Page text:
Wednesday, July 20, 2016

I'm Not Just Sad All The Time

When people find out I suffer from a mood cycling disorder, they're often surprised. Maybe not at the cycling part so much - I'm a very emotional and passionate person by nature, and people frequently experience my "ups and downs", but more so on the fact that I suffer from depression as part of this. I think people tend to think of me as just overall emotional, and that I'm often down based on a certain situation or circumstance, but I'll bounce back up quickly enough. This is image is aided by the fact that, unlike many mood cyclers, I have significantly more hypomanic episodes than depressive ones, and when depressed, I often feed into my introverted tendencies and make myself scarce.

By the nature of mood cycling, I'm not always exhibiting signs of depression - because I'm not always battling it at the moment. But even in depressive cycles, I'm not always exhibiting what those without mental health conditions would think of as depression. Depression is so many things, and I think the best way to explain it is to answer some of the most common questions I get about it.

So your depression comes and goes?
Well, yes and no. It comes and goes because I cycle. But even in a depressive cycle, it's sometimes more evident - to me and those around me - than others. Not all depressive cycles are alike.

So you're not just always sad? 
No, I'm always depressed when I'm in a depressive cycle, but I'm not always just sad.

What's the difference? 
Sometimes I actually feel sad, or I guess that's what you would call it. I cry a lot, I feel really, really, really down. It's an incredibly deep level of sad. But there are so many other feelings that accompany depression: hopelessness, worthlessness, lack of ability to focus or concentrate, mental, physical, and emotional exhaustion, and the worst, nothingness.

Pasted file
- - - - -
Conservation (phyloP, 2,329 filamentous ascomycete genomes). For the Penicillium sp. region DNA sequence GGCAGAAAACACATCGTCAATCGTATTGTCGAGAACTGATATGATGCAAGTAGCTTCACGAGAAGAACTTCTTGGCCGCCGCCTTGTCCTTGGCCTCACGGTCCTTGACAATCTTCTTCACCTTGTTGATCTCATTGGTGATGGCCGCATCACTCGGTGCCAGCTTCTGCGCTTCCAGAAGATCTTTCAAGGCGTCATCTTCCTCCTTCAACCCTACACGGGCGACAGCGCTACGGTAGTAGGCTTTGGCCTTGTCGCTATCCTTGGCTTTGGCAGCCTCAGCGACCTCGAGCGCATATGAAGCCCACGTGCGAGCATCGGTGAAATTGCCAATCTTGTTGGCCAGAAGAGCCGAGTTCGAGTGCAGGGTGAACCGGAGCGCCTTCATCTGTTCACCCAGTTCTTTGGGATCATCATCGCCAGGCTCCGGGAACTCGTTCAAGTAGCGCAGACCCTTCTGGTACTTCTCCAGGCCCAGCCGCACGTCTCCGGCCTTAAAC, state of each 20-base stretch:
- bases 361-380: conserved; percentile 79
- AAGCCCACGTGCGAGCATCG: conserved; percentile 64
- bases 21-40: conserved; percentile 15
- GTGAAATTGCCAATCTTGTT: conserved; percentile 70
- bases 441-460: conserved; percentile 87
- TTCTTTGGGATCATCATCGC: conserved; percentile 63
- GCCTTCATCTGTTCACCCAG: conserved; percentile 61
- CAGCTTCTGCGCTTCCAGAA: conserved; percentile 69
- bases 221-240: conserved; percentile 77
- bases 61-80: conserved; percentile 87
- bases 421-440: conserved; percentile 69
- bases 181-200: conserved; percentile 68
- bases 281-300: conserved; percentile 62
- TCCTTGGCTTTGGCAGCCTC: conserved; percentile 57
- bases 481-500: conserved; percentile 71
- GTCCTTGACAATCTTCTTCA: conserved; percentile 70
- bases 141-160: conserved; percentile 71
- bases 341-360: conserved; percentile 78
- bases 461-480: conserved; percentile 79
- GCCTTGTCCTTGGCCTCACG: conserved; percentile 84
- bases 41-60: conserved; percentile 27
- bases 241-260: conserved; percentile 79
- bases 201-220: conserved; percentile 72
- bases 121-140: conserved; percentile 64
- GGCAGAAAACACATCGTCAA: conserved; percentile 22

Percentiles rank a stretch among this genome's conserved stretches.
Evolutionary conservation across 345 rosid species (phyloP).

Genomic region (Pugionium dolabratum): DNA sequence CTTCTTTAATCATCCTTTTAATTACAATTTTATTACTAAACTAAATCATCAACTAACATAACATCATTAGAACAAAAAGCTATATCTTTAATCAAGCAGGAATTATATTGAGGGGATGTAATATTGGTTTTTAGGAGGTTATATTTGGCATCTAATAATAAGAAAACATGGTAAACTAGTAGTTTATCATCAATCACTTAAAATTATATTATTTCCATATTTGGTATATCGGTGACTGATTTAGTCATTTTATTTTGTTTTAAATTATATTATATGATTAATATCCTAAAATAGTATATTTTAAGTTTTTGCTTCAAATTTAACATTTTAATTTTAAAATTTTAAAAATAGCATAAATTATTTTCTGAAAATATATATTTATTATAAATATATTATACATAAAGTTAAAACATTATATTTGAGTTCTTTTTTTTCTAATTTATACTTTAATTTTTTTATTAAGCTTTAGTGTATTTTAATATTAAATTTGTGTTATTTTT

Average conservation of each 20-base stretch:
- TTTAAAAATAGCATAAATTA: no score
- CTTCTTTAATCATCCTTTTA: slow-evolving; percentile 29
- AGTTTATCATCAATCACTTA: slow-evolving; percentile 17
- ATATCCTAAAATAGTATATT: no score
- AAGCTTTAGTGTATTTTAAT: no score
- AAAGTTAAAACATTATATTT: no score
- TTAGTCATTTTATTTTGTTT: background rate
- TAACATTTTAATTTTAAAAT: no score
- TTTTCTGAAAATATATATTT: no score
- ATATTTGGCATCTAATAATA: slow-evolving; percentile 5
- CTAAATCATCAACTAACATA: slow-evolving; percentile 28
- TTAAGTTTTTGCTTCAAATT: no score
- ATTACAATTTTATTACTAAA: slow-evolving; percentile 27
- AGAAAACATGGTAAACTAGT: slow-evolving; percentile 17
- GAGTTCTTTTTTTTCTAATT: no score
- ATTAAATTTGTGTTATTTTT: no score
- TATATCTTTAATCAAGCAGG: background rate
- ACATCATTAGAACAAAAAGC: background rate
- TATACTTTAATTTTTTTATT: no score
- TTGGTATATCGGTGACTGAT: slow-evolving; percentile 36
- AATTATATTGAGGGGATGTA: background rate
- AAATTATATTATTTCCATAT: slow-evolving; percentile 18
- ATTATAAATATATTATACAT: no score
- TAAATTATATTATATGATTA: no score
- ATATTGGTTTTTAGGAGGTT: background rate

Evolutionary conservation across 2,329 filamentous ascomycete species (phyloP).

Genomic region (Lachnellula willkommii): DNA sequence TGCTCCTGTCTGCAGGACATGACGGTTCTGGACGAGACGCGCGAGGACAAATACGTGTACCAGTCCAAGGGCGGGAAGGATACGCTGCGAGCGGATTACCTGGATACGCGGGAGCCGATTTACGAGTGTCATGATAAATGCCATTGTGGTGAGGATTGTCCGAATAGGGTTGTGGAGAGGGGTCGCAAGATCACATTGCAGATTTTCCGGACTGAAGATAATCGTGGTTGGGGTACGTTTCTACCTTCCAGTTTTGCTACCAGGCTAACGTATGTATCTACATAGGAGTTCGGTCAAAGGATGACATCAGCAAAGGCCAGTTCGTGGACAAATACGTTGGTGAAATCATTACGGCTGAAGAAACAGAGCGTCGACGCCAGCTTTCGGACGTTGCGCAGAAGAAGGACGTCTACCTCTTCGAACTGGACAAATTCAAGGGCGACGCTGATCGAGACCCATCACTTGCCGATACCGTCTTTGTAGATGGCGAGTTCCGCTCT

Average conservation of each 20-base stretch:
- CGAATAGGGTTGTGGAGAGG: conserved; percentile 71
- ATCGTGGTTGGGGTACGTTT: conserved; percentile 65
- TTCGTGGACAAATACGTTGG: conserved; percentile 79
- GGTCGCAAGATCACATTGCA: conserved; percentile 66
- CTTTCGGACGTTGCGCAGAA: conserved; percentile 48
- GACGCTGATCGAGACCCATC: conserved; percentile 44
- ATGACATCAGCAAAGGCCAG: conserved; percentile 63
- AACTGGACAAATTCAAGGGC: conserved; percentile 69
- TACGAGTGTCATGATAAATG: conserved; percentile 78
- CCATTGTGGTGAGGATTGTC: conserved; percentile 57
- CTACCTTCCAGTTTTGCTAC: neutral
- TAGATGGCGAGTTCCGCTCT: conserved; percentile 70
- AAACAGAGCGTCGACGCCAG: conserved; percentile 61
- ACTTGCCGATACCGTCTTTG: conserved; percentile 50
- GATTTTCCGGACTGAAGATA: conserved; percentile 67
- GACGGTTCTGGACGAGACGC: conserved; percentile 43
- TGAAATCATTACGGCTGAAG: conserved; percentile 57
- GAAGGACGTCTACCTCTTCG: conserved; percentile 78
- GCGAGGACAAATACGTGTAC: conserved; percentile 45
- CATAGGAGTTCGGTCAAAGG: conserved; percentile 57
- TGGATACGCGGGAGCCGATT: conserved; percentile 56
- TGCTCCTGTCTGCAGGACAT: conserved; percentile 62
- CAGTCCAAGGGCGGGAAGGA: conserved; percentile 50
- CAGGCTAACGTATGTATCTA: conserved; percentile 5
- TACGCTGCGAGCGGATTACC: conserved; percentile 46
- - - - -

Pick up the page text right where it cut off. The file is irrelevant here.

Yes, the inability to actually feel anything. Like your emotions have been siphoned out of you,and you'll never feel anything ever again. You would even prefer to feel sad or hurt or angry or frustrated, anything, than nothingness. It feels subhuman.

So when you're sad, then you're just sad, right? 
Not really. It's like a sadness. But a sadness that doesn't need an additional cause. If you think about it in terms of other illnesses, it's easier to explain. When someone has asthma, it can be triggered by certain things (allergies, air quality, increased physical activity, etc), but sometimes the reason they have trouble breathing is simply because they have asthma. There's no other trigger. Depression is like that. Sometimes, a trigger can throw me into depression.  But often, I'm just depressed because I have depression as part of my cyclothymia.

So are you ever feeling normal? 
(After recovering from laughing at the thought that anyone could think I'd be normal even without illness). I hate the word normal. Nobody's normal. I sometimes don't feel ill. I sometimes am not depressed, or hypomanic, or anxious, or experiencing any other symptom or stages of my condition. But it's always there. Always. It's like walking around with someone holding a bucket of water over your head that could get dumped on you without much warning, at any time. So I do have times where I guess you'd say I feel "normal", but I always know a cycle is not too far off, and it's hard to feel "normal" with that knowledge, though I try the best I can. 


  1. This is really very clearly written. I like the way that it progresses by the anticipation of questions regarding your previous statements. That makes it more like a dialogue. I hope you get a wide reading on this. There is at least one writer that I have recommended take a look at it.

    1. Thank you! And thank you for personally recommending it to someone!